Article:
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9 Imaginative Fairy-Tale Retellings

We always find ourselves coming back to the classics

Originally published on The Portalist

There’s a reason why some stories have remained with us for centuries. Fairy tales and legends are the distillation of what makes us human—and the struggles that arise under societal constraints. They serve as the foundation from which we get our storytelling abilities. It’s no wonder fairy tales are reimagined time and time again. In these nine awesome fairy tale retellings, fantasy authors take classic stories and reimagine them for a modern audience—twisting each legend to speak to a new generation of readers.

Black Heart, Ivory Bones by Ellen Datlow

From the very best writers working in fantasy and science fiction today, like Neil Gaiman, Tanith Lee, Charles de Lint, and more, comes a collection of stories retelling classic fairy tales. With a decidedly adult audience in mind, Black Heart, Ivory Bones reimagines Little Red Riding Hood, Goldilocks, Sleeping Beauty, and others for the modern audience—giving new meaning to the phrase “once upon a time.” Black Heart, Ivory Bones is just one of several fairy tale retelling collections from Datlow and Windling.

Fair Peril by Nancy Springer

They say you have to kiss a lot of frogs before you meet your prince, but that’s actually the opposite for Buffy Murphy in this novel by Nancy Springer. Murphy’s husband has dumped her one month after their 20th anniversary. On a walk through the woods, she meets an enchanting bullfrog that croaks his way into her family, seduces her daughter Emily, and sweeps her off to Fair Peril—an enchanted land accessible through a portal in the local mall. This time it’s Emily that needs to be rescued. Can Buffy save her from this prince?

Beauty by Robin McKinley

In Robin McKinley’s acclaimed debut novel, the classic tale of Beauty and the Beast is reimagined with a headstrong heroine. When Beauty’s father is discovered stealing a rose from the Beast’s garden, the Beast agrees to spare his life if he’ll send him one of his daughters in exchange. This Beauty, like Katniss in The Hunger Games, offers herself up as the trade—determined to tame the savage beast.

The Lunar Chronicles Series by Marissa Meyer 

This wildly popular series from Marissa Meyer reimagines classic fairy tales like Cinderella (Cinder), Little Red Riding Hood (Scarlet), Rapunzel (Cress), and Snow White (Fairest and Winter). But instead of setting these stories within a castle in some far away land, these tales have been reimagined in a dystopian future where humans, androids, and cyborgs live in a colony on the moon. Decidedly feminist, The Lunar Chronicles places each fairy tale heroine at the center of the story as the damsel in distress who can save herself.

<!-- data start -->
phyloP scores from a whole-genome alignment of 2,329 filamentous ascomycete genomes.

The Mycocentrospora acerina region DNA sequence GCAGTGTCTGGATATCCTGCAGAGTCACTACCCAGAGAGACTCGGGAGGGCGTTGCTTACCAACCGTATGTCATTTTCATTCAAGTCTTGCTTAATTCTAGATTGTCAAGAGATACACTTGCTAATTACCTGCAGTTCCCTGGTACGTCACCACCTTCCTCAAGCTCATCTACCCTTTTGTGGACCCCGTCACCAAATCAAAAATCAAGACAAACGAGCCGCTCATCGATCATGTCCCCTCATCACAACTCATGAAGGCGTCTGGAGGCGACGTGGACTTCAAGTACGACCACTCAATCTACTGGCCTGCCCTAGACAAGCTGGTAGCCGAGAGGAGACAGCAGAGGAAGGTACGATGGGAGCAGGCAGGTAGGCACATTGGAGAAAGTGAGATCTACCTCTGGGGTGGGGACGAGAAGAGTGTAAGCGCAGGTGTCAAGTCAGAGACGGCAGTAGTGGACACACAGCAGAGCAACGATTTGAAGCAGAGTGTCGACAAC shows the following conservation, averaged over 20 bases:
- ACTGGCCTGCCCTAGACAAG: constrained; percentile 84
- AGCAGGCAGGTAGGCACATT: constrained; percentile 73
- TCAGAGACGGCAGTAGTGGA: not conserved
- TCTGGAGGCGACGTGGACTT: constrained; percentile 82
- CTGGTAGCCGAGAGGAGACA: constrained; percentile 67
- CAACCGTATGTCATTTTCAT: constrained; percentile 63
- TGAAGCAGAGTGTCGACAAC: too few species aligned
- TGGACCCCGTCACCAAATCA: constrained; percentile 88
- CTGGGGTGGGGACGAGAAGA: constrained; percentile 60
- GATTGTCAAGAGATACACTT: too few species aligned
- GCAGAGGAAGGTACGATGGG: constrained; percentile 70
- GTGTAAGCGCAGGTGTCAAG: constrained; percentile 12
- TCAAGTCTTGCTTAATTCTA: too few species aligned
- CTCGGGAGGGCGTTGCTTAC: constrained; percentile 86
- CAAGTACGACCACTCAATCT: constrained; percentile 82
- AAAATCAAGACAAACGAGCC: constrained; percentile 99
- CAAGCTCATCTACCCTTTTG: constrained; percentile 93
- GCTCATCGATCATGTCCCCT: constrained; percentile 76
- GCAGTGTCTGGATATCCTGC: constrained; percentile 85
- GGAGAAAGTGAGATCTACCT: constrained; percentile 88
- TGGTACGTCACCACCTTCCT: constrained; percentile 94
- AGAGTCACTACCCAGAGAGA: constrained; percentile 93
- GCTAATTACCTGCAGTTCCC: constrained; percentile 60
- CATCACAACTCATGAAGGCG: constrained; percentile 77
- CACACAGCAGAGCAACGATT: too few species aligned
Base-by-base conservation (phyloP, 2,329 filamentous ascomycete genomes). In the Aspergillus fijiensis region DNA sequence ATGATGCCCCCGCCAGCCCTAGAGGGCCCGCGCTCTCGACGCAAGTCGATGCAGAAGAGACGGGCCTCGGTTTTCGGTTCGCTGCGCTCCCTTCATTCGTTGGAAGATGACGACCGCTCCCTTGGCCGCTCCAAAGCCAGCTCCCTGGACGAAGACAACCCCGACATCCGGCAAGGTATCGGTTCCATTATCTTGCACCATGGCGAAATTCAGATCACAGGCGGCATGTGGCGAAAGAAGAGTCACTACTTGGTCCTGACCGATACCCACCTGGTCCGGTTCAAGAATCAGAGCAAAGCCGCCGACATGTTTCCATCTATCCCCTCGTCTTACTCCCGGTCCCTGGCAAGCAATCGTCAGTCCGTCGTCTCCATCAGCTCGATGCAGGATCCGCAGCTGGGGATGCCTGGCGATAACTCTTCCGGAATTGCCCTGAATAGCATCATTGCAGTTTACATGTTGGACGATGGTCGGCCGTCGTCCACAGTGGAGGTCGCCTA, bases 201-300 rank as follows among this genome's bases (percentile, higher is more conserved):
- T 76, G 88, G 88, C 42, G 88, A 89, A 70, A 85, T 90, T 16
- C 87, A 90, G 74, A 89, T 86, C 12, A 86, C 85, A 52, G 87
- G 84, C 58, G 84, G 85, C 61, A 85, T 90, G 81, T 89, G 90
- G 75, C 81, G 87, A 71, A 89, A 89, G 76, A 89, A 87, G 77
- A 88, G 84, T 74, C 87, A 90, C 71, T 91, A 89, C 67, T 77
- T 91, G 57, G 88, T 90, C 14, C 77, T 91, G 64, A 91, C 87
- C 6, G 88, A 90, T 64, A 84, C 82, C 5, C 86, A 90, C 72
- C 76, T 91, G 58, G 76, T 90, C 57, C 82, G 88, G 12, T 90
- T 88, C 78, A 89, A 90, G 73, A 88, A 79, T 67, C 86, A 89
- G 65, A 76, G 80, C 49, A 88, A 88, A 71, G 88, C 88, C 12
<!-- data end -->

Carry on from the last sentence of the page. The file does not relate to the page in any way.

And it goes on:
Confessions of an Ugly Stepsister by Gregory Maguire

From the author of Wicked comes a reimagining of Cinderella with one of the stepsisters at its heart. Set in Holland, “ugly stepsister” Iris’ finds herself in a new home with a new sister named Clara. Clara, the Cinderella character, is the family’s much-beleaguered servant. But Clara has a secret past, and Iris is determined to discover who she is and where she comes from. Like Wicked, which reimagines the story of the Wicked Witch of the West, Maguire’s work looks at the undiscovered gems in the lives of classic fairy tale’s supporting characters.

Jack the Giant-Killer by Charles de Lint

From the master of urban fantasy comes a colorful reimagining of the old English legend of Jack, the Giant Killer. When her boyfriend leaves her, Jacky Rowan goes out to blow off some steam and comes across a motorcycle gang that leaves behind a red cap, allowing her access into another realm where the good Seelie Court is at war with the evil Unseelie Court. Soon she becomes the good fairies’ only hope against destruction. Jack the Giant-Killer is a part of Terri Windling’s Fairy Tale Series, which features eight fairy tale retellings.

Wendy Darling series by Colleen Oakes

Peter Pan may be the boy who couldn’t grow up, but when he takes Wendy Darling and her brothers with him to Neverland, Wendy is pained and longs to remember the life she gave up back in London. From fantasy writer Colleen Oakes, the story behind Wendy’s choice to return home and grow up is one that young adults and adults alike can relate. The second in the series, Seas, was recently released, and there are three novels planned for the series.

Splintered series by A.G. Howard

Inspired by Lewis Carroll’s Alice in Wonderland, the bestselling Splintered series by A.G. Howard is a more sinister version of the original Alice’s adventures. Mental illness runs in Alyssa Gardner’s cursed family—her own mother has just been committed to an institution, and Alyssa hears the same voices that landed her there. Alyssa traces her family history back to Alice Lidell, the girl who inspired Alice in Wonderland. Hoping to avoid the same fate, Alyssa must travel to the real Wonderland and pass a series of tests to save her family from ruin. The Splintered series contains three novels and two companion stories.

Beast by Brie Spangler

In this YA-fantasy retelling of Beauty and the Beast, fifteen-year-old Dylan is a high school outcast. After falling from his roof, the school orders him into group therapy—convinced he was trying to harm himself. There he meets the beautiful and smart Jamie, who doesn’t put up with any of his moaning about not fitting in. It’s a subject Jamie knows a lot about—as a transgender woman, she’s faced her fair share of ridicule at school. This beautiful portrait of two teens grappling with their identity outside the microcosm of high school is a wonderful reimagining of a classic love story.

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Featured image courtesy of Odessey Online.